By the time you read this, the 2021 elections will be over and done, so there is no motive to try and sway the elections in Woodfin or Weaverville by my writing this commentary. I’m only trying for a thoughtful analysis of what the North Buncombe area is facing. Both towns have issues with overdevelopment.
Let’s be honest, Buncombe County is filling up and south Asheville is definitely nearing capacity. Oh, there will be more development there, but places to put developments are becoming relatively scarce. West Buncombe is becoming the same way unless you’re out in deep Leicester where there are still large family tracts of land. But as parents pass away they leave their families with attractive tracts worth millions. While dad might not sell the farm, the children who have moved on from farm life surely will.
East Buncombe has property, but mainly in the Swannanoa Valley, which is pretty well developed and unless you are selling to people who have winter homes in warmer states and can have summer homes on the sides of the mountains overlooking the Swannanoa Valley, those homes might be difficult to access in the winter.
So that brings us to North Buncombe with its rolling hills. From Newfound Gap in the west to the Blue Ridge Parkway in the east and Sam’s Gap to the north in Madison County, the area, what’s not already been developed, is prime for construction.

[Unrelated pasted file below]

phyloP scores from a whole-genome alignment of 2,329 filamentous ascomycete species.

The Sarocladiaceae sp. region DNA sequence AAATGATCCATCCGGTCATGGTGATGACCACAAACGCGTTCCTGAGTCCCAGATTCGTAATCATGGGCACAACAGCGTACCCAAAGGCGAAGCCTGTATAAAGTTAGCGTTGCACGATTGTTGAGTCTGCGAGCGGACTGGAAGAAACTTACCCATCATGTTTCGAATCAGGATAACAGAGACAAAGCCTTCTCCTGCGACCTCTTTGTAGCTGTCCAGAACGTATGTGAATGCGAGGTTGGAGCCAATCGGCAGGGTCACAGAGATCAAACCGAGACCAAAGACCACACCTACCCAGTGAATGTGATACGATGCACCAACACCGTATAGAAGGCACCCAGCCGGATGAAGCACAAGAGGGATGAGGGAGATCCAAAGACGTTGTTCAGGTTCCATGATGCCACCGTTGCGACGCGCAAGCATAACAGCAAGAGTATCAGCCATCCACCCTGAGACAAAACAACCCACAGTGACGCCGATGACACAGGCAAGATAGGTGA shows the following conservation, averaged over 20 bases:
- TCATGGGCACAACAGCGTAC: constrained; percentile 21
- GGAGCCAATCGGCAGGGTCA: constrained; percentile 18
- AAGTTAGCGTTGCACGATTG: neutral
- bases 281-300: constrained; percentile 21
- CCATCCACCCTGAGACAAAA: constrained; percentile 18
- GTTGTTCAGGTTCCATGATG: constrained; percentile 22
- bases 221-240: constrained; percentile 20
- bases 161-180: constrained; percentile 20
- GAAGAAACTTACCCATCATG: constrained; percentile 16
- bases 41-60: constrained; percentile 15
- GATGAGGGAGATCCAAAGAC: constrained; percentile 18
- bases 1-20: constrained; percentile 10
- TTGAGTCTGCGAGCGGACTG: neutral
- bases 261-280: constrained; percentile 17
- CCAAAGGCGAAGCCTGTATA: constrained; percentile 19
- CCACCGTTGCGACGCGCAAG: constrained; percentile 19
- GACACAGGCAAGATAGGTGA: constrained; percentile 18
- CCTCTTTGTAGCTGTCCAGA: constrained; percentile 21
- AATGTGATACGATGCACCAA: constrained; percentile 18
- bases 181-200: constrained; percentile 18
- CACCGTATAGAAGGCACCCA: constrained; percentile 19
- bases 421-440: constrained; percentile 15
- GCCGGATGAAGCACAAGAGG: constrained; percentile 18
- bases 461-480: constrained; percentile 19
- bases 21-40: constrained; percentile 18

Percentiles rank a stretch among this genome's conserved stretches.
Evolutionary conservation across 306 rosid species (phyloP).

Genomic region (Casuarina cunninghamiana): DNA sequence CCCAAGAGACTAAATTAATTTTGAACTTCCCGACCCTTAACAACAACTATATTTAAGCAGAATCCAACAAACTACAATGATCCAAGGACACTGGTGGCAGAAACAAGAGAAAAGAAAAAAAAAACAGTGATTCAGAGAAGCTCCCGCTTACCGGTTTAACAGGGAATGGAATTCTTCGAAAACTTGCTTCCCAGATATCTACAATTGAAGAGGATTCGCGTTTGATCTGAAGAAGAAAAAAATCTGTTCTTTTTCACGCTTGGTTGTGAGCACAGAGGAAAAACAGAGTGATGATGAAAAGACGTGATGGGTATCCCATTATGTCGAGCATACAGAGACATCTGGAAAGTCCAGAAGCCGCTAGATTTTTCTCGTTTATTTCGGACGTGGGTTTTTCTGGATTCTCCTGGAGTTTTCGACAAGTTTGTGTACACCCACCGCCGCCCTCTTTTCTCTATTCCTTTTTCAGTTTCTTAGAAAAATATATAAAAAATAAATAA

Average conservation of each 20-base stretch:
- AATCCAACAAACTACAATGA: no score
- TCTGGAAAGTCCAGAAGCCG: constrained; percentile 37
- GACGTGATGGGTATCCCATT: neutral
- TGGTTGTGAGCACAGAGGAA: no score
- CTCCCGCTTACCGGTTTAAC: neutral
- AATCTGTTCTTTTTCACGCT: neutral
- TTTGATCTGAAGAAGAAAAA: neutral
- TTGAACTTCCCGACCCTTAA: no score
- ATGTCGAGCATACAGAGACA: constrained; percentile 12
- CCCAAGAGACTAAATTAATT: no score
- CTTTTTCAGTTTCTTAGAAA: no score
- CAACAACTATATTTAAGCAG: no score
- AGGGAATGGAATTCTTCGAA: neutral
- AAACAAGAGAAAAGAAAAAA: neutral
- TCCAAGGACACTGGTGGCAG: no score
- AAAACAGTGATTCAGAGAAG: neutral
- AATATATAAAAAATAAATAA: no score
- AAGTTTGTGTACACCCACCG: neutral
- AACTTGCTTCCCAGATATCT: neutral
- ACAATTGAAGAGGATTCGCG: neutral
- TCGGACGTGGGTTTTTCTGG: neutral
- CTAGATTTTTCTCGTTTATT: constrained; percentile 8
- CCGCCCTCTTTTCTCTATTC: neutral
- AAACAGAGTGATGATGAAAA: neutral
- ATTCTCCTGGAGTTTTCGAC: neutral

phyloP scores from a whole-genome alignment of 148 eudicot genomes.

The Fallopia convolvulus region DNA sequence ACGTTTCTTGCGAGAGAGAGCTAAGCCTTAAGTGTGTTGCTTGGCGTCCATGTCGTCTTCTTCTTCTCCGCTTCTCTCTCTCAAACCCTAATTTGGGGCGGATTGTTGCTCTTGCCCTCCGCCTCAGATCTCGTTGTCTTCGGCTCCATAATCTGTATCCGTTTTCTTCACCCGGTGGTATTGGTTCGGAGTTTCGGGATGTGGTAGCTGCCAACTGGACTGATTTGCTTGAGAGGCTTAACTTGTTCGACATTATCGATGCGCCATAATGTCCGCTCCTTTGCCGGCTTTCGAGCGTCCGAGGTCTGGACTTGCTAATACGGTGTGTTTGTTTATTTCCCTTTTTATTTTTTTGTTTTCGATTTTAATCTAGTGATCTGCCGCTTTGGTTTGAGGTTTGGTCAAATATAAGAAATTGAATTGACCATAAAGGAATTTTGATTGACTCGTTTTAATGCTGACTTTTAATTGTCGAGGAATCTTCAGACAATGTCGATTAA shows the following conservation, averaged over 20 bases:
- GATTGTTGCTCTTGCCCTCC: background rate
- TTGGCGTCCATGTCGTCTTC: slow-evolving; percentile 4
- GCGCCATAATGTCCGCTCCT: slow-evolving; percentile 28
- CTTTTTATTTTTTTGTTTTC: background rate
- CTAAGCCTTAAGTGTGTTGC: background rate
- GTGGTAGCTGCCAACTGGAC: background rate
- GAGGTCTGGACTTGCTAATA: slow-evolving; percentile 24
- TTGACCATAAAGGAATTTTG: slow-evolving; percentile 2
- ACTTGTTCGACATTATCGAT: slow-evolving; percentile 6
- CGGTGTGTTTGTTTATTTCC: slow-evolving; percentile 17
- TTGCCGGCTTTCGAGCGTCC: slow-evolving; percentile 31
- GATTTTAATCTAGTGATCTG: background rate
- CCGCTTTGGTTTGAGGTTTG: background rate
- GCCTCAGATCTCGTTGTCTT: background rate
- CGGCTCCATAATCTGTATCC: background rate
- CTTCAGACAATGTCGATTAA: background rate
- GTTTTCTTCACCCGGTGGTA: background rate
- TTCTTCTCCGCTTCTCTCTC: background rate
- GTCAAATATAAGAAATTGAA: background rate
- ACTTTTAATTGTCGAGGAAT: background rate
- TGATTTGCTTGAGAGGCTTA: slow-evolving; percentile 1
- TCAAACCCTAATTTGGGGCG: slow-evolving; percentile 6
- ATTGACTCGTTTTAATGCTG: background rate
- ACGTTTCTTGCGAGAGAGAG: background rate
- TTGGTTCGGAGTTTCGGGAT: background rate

That brings us to the two municipalities capable of supplying what every development needs…water. In Woodfin, it’s the Woodfin Water District, which is a separate entity from the town, and it has been around since the 1920s and supplies water to Woodfin, areas of the northern part of the county and parts of Erwin Hills. They have their own resource in Reems Creek and buy water from Asheville when needed. The Town of Woodfin has had its issues with zoning, which brought out new candidates for this election. While I don’t know the outcome of the election at the time of this writing, you do now. Make of it what you will. Reelected candidates mean residents are happy with the course, while new faces could mean a new direction for the town’s development strategy.
Weaverville, whose council believes the future was bright for development with a $6.5 million expansion of their Ivy River water treatment plant, ended up with sticker shock as I wrote about a few weeks ago, with the new price tag of over $13 million. Add on top of that a new group, SaveIvyRiver.com, whose members are opposed to any additional water above the current 1.5 million gallons per day (GPD) be taken out of the Ivy. According to engineers hired by the town, doubling the plants’ water outtake to three million would only lower the river level by an inch. But between the added cost of expansion, which engineers say continues to rise until a contract is signed and a possible legal battle running up legal fees, does the town council have the will to continue the expansion? Most of the council members seem to be in favor of the water treatment expansion, no matter the cost.
With the recent annexation request by a developer of Weavervegas LLC of 25 acres, it’s sure that it will not take many more years for the current Weaverville plant to hit max capacity. And keep in mind land is not getting any cheaper by no means.
As I look out my window at the surrounding mountains, dotted with color, it’s not hard to see the attraction of the area and while I live in south Madison County, it won’t be long until this development invades the “Jewel of the Blue Ridge.” At some point, east Tennessee will become too attractive for me to refuse the call to her rolling hills unless development gets there before I do.